Teacher goes all out to ingrain a love of literature

While the aptly named Jolly Roger rocked its way around Durban’s harbour on Wednesday, a group of 100 pupils studiously penned their thoughts on sheets of paper that flapped frantically in the strong winds.

veeena1veeena1 SEEKING INSPIRATION: Veena Gangaram and her Parkvale pupils on the boat
Image by: Picture: THEMBINKOSI DWAYISA

“Write about what you are feeling. What you are tasting and smelling. Write about everything you see,” teacher Veena Gangaram instructed her charges.

Nearly three decades ago, Gangaram became a mother. With motherhood came the knowledge that literature would have to have a significant impact on her sons’ minds.

“I wanted to surround my children with books. For them to travel the world for free by reading,” she said.

What began as a means to get her boys invested in reading morphed into a compulsion to get all children under her care to pick up a book.

Taking up a library course was the next logical step for the mathematics teacher, which led to her participation in reading promotion programmes for young school-goers.

It was through this that Gangaram was introduced to Dancing Pencils – a non-profit organisation that runs literacy classes across South Africa. The club is the brainchild of author Felicity Keats, who now serves as Gangaram’s benefactor.

Trips like the boat ride are part of the unusual methods mentors from Dancing Pencils use to boost activity in the right hemisphere of the children’s brains.

Gangaram and her pupils braved the cold weather for a lesson in an “open, mind-freeing environment”

The organisation encourages youngsters to write their own books. Those that meet the necessary criteria are selected for publication.

“When we start with lessons, we just ask the children to write. Because they are so young – mainly around eight – we don’t stress correct spelling and grammar. You just want them to write, to be free to express themselves and their imagination. As we go along we start concentrating on structuring their work,” Gangaram said.

Gangaram, a teacher for 35 years, began her literary adventure 12 years ago. Today, as a master mentor for the Dancing Pencils writing club, Gangaram coaches 100 pupils who form part of her school club and provides private tutorship with Keats during weekend classes.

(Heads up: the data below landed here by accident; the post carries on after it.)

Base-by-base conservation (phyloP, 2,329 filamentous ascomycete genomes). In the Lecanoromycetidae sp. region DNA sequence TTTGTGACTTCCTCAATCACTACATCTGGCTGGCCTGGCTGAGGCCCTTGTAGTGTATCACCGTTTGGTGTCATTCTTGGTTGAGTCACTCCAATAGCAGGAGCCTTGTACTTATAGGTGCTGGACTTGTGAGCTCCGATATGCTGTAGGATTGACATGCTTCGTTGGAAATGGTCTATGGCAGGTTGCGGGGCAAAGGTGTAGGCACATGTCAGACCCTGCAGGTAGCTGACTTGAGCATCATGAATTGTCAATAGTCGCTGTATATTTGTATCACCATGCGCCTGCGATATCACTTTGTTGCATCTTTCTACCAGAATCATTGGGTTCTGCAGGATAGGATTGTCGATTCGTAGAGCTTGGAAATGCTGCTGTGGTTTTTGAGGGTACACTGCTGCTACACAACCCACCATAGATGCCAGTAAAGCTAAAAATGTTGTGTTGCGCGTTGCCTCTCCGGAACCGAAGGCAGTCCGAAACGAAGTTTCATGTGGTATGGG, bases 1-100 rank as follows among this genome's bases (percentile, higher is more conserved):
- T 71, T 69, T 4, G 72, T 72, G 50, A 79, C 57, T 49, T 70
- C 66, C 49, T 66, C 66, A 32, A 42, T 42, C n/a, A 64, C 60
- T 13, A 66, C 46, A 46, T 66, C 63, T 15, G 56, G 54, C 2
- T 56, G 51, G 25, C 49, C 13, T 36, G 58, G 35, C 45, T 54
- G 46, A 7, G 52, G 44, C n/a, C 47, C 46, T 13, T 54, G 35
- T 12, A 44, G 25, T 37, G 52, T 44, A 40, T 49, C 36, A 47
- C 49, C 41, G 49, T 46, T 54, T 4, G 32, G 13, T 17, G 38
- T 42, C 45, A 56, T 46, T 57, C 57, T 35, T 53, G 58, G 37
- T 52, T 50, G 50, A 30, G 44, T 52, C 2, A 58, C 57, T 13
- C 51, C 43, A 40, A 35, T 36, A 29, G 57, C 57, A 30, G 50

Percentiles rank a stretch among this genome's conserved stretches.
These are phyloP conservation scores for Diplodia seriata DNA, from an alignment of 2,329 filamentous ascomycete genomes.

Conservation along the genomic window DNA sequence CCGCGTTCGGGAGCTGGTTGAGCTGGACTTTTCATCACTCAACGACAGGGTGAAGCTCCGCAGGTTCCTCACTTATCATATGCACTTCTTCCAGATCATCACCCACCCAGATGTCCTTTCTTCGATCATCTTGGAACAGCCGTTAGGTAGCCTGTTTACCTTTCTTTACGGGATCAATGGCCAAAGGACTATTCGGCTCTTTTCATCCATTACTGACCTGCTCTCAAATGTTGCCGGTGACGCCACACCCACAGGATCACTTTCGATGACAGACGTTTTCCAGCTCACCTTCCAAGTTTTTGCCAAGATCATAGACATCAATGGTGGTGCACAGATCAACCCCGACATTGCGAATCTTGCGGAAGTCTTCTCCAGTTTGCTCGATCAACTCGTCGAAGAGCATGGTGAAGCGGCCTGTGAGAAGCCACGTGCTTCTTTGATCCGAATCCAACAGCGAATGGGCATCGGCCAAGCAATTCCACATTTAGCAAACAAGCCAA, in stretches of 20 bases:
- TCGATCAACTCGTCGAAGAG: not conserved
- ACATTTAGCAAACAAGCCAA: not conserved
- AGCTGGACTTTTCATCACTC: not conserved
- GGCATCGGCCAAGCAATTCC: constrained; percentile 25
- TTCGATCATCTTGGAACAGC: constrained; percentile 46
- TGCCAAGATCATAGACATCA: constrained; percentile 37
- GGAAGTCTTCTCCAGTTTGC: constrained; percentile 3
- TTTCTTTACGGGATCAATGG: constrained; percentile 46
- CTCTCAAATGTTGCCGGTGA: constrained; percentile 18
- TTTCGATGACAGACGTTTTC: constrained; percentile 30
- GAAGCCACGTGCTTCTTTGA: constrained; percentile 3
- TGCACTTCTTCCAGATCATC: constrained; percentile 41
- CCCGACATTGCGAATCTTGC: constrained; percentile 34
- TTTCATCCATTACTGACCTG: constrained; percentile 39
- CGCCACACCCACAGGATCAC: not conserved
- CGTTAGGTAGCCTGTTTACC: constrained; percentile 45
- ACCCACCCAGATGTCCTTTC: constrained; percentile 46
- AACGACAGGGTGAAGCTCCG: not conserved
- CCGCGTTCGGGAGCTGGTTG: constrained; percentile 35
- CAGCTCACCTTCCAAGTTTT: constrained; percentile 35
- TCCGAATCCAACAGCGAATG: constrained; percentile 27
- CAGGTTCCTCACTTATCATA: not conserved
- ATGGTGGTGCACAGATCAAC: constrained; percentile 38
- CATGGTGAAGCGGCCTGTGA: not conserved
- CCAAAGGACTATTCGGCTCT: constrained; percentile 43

She teaches at Newlands West’s Parkvale Primary and decided to become a part of the Dancing Pencils concept when she saw the benefits it could have for the pupils at her school.

Parkvale Primary caters largely to children from impoverished or disadvantaged homes.

“I listened to Felicity and I saw that she had so many interesting ideas to keep children engaged. Being a teacher, you can tell a child to read and he won’t. If you involve him in a way that interests him, he’ll begin to read on his own.”

Although he was only eight, his story was selected for publication, making him the first to emerge from the Umlazi district. Then came 

12-year-old twin sisters Sonal and Yuvadiya Ranjith, whose books were launched at the Cape Town International Book Fair in 2012.

“I have found that writing becomes therapeutic for many children. Those who can’t talk about the abuse they may be experiencing find that they can write about it. They seek solace in this way and are able to become unburdened.”

Gangaram highlighted the case of one of her Parkvale pupils who lost both her parents in two separate car accidents. “She wrote two books after each loss and at her book launches, there wasn’t a dry eye in the audience. She is in high school now and doing so well and she has said that writing helped her cope.”

Despite achieving accolades from the education department (she was placed second provincially in the National Teachers Award and received the Golden Award from former KwaZulu-Natal premier Zweli Mkhize in 2012) Gangaram said it was the knowledge that she could possibly have changed a life that kept her in the game.

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